I have no opinion about North Korea’s aggressive actions. Ditto for the Wikileaks’ scandal. My lack of engagement is not because either of these is unimportant, but rather because they don’t rank as urgent in my daily life.
If I don’t pick up my new granddaughter when she cries, I get immediate and loud feedback that I am neglecting a vital job. If I don’t take care of the countless details involved in posting our new audio CD (Prosperity Power) on our store site, it will clearly affect my husband and my endeavors. My husband, other children and grandchildren, friends, as well as routine items like laundry give me vocal, olfactory or visual proof of neglect if I ignore them for too long. In contrast, if I don’t take the time to read, analyze and react to national or international events I can pretend that there are no consequences.
I have, at times, been immensely frustrated when coming across people who disengage from politics. They don’t vote or even worse they vote casually, trusting a comedy show or a YouTube video to shape their views. They shrug their shoulders and their eyes glaze over if you raise a topic such as Iran’s nuclear capabilities or tax policy.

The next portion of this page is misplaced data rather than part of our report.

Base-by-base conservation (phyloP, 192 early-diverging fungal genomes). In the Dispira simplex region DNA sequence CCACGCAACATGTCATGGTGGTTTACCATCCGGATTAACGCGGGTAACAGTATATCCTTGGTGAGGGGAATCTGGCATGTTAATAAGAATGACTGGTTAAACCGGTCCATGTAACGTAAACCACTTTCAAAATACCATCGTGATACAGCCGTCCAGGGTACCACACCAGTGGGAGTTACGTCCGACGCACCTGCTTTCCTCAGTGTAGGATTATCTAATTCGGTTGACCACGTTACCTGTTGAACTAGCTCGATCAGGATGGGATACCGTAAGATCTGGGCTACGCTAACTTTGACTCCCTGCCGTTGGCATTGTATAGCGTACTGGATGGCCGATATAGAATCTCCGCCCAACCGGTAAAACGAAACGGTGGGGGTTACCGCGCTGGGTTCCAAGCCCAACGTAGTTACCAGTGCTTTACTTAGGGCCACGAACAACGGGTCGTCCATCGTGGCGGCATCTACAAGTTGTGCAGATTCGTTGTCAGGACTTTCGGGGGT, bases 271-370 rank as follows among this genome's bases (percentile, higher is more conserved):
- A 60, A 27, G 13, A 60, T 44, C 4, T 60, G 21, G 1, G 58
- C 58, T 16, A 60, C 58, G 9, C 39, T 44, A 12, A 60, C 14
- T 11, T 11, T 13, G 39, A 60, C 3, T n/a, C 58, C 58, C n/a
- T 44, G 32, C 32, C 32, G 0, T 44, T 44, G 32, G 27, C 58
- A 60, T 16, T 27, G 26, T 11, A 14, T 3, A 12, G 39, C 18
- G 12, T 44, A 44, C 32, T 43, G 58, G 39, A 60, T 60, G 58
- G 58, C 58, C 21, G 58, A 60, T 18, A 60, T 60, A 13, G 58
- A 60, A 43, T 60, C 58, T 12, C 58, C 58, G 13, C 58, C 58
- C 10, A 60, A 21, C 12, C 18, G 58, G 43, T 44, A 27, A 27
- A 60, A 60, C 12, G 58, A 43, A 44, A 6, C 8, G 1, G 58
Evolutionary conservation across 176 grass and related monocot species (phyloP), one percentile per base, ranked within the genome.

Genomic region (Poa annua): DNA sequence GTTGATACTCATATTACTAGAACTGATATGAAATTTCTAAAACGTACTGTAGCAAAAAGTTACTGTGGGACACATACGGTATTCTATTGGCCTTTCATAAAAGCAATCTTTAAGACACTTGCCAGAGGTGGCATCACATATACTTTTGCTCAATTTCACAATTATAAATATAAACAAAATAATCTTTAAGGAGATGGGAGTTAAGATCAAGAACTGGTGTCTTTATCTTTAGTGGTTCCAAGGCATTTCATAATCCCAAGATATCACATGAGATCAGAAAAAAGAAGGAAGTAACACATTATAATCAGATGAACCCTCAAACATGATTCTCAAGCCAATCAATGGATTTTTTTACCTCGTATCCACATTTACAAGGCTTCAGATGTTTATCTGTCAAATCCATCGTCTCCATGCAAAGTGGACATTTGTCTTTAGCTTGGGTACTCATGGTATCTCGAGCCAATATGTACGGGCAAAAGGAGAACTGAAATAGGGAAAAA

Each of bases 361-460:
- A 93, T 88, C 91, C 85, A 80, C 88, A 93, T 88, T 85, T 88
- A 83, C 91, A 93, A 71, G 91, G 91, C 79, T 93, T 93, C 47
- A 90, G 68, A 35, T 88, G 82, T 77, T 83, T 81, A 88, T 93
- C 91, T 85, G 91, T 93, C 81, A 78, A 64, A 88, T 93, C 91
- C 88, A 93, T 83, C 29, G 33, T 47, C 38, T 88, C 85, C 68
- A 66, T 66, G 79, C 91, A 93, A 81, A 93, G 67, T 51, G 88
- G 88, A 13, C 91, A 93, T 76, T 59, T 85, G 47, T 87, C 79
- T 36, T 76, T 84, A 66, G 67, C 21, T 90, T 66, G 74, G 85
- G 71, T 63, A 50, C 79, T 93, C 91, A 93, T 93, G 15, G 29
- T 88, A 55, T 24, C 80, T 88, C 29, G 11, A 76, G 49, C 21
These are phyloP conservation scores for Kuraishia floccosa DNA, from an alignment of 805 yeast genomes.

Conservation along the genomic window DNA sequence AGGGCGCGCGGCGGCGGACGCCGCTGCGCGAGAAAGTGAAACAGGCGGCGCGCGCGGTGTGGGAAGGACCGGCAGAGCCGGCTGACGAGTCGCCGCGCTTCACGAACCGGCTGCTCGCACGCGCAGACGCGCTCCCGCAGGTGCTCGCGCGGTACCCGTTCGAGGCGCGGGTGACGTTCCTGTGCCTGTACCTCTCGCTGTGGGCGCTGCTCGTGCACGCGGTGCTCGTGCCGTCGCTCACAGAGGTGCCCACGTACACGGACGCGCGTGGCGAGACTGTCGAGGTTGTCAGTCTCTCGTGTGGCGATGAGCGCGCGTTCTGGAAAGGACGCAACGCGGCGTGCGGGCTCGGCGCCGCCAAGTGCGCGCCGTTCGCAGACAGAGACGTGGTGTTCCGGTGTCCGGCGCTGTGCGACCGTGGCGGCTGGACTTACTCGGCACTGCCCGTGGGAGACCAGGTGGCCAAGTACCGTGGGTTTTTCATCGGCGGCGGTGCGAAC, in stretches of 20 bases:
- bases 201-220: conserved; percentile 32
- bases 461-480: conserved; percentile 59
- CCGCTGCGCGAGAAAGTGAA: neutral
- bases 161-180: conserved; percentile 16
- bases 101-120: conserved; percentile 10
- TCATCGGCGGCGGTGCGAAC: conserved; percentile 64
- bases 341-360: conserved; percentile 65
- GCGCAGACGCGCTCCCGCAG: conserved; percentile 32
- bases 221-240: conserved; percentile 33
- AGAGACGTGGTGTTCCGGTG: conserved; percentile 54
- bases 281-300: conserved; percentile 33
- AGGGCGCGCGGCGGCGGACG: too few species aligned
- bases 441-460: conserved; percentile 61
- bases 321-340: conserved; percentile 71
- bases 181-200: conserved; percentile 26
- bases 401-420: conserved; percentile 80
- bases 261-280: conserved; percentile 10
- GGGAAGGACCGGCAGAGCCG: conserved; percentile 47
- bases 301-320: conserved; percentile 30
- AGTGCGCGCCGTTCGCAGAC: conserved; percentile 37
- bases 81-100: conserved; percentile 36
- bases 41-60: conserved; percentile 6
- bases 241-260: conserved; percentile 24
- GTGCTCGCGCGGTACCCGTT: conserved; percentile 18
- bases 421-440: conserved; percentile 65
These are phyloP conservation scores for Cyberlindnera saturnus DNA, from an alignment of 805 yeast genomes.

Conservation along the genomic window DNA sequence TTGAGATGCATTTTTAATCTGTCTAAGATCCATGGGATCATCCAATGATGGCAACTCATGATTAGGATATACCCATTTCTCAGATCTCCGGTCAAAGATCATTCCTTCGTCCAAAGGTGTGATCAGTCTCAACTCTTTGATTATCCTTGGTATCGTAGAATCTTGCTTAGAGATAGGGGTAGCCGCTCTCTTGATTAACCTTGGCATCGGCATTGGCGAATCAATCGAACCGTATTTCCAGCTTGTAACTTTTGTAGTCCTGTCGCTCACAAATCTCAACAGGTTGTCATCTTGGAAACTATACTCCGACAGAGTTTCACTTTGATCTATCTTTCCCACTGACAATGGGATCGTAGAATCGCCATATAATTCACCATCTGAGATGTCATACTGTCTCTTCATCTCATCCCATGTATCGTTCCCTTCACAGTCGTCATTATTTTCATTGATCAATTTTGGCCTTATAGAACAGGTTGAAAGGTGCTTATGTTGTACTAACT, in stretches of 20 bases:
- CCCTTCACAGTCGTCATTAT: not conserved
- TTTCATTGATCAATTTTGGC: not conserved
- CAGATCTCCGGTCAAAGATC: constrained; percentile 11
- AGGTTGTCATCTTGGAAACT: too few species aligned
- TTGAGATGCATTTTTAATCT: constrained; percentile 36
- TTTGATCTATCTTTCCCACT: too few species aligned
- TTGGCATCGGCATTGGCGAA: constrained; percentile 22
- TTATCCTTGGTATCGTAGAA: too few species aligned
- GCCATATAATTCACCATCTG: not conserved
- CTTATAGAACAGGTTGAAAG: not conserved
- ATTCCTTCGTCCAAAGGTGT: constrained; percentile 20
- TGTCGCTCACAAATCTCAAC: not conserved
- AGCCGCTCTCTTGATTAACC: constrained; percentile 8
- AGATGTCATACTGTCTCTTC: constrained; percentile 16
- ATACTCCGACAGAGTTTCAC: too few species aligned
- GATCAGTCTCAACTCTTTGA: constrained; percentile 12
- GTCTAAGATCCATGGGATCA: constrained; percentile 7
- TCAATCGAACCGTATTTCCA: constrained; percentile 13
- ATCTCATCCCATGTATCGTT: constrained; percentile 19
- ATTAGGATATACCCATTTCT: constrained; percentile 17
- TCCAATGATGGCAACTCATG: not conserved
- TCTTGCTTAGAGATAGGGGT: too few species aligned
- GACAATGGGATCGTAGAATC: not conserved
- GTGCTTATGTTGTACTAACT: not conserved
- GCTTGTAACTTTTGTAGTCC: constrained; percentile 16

I have – temporarily at least – become one of them. This has brought me face to face with one of the unintended and unfortunate consequences of our 24/7 world. Especially if you are going through life without a partner or are in a marriage where both spouses are juggling a home life along with an external career life, how in the world are you supposed to find the time to for responsible citizenship? Even that phrase sounds archaic now.
The excitement on the left about Barack Obama’s candidacy a few years back and the recent excitement on the right about the Tea Party were anomalies. When people get very upset they get involved. For a short window of time people become aware that politics has a real and crucial effect on their lives. However, unless a crisis such as a war or financial emergency results, intense feelings quickly subside. Even the opening of a local restaurant or the release of a new movie seems more pressing, let alone the numerous responsibilities inherent in managing a successful life.
I am immensely grateful for my time with our children and grandchildren. I am enormously grateful for the exciting things happening in our work as well. It is easy to believe that I cannot affect world or national affairs. And that may be largely true. But it is equally true that enough “me’s” adding responsible citizenship to our daily task list can actually change the course of history.